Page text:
The Fort, a Grade II* Listed Building and Scheduled Ancient Monument, has recently (2016) been acquired for re-development by Fort Gilkicker Developments Ltd. Planning consent has been granted for conversion of the buildings to create 22 townhouses and 4 apartments in order to secure the Fort for the enjoyment of future generations. Development works are due to commence in late 2017. This unique piece of Victorian engineering is of immense importance to the history of coast defence in the United Kingdom and must be preserved at all costs. There are no proposals to open the fort for public access albeit the consent provides for a museum to be created to house artefacts identified during the construction process and the public will be allowed access by appointment associated with visiting the museum. Public viewing mounds are also to be created allowing the public to enjoy vistas from the level of the top of the existing embankment. Details of the proposals are available on the developer's website www.fortgilkicker.com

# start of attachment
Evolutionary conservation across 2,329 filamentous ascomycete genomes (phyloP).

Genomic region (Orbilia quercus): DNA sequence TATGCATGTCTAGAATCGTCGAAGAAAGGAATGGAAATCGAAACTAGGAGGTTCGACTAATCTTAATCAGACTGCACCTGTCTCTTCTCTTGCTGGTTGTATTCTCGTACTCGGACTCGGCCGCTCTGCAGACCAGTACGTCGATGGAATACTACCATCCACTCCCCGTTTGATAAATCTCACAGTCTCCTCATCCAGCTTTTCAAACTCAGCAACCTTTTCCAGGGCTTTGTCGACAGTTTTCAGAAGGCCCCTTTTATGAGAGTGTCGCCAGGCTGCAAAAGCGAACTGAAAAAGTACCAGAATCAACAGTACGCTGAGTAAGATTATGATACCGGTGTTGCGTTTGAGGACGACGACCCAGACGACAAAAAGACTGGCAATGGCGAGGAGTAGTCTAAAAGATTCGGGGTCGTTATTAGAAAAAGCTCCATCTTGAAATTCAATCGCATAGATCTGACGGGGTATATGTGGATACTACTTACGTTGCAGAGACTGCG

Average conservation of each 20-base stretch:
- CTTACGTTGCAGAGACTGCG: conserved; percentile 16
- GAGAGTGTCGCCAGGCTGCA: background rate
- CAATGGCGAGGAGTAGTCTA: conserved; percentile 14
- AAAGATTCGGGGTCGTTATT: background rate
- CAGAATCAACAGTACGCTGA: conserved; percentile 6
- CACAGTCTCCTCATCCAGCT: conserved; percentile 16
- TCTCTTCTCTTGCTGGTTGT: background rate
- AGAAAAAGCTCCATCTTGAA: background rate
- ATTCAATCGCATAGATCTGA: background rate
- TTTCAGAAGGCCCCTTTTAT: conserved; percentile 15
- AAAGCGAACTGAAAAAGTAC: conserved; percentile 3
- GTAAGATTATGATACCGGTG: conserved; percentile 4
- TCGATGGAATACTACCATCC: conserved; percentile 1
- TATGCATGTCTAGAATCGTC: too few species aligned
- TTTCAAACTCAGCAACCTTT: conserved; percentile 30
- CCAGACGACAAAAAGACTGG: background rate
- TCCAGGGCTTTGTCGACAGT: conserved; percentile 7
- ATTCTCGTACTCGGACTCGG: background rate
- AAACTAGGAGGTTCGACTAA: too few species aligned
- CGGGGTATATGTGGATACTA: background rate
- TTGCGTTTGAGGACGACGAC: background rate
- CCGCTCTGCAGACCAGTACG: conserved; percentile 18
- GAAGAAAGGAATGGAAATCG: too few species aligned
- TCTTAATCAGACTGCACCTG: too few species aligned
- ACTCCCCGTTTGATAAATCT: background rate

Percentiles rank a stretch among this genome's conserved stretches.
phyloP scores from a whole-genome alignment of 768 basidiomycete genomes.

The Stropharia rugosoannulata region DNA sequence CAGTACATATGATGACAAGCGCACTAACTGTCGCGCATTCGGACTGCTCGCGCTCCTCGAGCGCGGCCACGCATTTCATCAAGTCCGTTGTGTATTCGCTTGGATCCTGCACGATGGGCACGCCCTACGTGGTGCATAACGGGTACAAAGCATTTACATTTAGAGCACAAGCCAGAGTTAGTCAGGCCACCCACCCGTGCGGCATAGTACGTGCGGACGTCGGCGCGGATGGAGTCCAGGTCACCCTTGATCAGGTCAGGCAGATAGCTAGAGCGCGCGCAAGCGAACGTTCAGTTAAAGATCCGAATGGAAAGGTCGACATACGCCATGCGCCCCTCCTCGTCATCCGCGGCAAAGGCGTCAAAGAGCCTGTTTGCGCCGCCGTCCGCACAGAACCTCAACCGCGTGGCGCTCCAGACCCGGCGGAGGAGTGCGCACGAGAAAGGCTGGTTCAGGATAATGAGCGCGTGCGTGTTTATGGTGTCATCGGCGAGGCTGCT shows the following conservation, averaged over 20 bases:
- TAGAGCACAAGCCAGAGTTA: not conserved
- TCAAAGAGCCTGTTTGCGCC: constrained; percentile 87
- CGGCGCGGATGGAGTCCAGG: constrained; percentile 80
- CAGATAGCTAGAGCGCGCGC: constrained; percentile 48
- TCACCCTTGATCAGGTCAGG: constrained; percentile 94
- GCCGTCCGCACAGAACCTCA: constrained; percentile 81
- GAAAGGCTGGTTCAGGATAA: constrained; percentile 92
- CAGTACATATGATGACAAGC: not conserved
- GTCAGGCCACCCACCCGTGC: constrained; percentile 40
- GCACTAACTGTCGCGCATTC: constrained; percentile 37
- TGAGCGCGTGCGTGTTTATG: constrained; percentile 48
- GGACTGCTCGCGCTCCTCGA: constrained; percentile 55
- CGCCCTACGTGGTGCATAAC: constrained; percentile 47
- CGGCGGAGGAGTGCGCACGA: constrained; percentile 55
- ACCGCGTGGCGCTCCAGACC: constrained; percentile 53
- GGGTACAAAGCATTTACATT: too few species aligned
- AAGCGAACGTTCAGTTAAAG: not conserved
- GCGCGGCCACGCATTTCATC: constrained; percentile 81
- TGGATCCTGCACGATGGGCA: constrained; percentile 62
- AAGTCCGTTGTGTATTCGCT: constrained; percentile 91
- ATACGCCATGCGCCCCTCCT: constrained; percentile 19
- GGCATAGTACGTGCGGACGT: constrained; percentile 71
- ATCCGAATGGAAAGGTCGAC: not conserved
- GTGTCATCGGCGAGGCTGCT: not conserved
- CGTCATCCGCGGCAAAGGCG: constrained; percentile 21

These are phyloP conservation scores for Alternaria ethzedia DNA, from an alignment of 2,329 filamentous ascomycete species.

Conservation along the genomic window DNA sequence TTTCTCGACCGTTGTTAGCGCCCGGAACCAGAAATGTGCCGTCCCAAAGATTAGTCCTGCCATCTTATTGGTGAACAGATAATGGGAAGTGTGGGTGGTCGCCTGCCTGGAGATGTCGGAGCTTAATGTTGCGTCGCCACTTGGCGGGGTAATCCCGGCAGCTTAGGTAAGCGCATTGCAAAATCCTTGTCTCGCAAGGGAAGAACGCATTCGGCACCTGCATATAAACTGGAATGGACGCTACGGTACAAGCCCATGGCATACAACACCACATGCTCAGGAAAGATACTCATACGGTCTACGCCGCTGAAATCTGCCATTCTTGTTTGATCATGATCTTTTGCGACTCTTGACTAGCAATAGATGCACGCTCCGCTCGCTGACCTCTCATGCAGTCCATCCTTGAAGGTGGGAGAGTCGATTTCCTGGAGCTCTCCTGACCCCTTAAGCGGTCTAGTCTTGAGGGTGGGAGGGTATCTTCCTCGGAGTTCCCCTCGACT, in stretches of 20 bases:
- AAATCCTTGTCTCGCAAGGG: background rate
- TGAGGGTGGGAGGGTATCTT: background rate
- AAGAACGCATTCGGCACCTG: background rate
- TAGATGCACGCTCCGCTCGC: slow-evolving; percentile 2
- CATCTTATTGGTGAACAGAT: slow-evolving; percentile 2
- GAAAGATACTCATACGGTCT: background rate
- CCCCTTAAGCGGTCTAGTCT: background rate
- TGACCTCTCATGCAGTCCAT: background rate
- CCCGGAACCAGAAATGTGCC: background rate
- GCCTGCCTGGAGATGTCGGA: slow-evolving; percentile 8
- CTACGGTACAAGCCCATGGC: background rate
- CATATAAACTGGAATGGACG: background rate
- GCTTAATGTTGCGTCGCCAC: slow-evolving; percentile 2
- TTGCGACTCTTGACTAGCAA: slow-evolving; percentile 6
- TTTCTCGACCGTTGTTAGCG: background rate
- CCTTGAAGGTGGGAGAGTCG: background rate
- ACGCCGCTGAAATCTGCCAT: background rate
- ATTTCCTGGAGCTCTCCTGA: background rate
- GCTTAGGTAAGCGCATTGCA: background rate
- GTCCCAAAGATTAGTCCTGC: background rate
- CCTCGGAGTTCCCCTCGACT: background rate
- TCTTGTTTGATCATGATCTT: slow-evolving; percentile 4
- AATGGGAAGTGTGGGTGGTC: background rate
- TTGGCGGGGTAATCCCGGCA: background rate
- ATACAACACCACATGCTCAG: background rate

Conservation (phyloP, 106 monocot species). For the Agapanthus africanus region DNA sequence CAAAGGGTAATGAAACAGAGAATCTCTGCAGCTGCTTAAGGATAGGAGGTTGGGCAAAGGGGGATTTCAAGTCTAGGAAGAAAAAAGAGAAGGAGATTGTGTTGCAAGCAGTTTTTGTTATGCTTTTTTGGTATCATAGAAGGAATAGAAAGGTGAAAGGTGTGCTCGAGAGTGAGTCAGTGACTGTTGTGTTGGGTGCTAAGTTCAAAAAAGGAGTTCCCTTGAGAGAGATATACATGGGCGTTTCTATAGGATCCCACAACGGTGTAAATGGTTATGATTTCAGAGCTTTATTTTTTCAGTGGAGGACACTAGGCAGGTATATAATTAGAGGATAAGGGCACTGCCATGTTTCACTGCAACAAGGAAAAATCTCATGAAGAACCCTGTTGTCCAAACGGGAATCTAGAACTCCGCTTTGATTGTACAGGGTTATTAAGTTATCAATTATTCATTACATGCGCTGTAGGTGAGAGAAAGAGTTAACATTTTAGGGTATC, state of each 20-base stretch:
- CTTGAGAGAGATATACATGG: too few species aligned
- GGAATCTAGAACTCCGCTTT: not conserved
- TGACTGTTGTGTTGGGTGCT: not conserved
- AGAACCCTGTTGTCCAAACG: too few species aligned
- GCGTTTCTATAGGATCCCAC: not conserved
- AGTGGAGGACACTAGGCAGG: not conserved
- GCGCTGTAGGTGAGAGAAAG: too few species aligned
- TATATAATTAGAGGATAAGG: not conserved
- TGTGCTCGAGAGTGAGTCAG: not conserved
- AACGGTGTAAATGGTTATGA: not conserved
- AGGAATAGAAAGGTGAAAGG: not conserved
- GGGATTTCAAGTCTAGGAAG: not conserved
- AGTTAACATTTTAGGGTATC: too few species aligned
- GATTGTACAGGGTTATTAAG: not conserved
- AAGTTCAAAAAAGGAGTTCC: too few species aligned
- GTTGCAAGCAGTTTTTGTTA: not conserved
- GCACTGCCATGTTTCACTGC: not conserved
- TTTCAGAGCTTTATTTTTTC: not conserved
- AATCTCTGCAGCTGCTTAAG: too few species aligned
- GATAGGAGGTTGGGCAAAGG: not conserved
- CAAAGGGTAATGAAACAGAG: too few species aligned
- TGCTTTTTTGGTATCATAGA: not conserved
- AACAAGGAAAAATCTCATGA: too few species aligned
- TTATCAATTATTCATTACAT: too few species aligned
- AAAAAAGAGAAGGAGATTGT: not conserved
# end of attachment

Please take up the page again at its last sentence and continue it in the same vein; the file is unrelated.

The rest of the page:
Fort Gilkicker Development proposals Fort Gilkicker Development proposals Fort Gilkicker Development proposals
Fort Gilkicker Development proposals Fort Gilkicker Development proposals Fort Gilkicker Development proposals

 

 

Fort Gilkicker in April 2012 Fort Gilkicker in April 2012 Fort Gilkicker in April 2012
Fort Gilkicker in April 2012    

 

 

Watch the Fort Gilkicker video

 

 

Aerial view of Fort Gilkicker  in 2008 (Photo James Pierce) Aerial view of Fort Gilkicker  in 2008 (Photo James Pierce) Aerial view of Fort Gilkicker  in 2008 (Photo James Pierce)

 

 

 

Fort Gilkicker May 2012

 

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This work is licenced under a Creative Commons Licence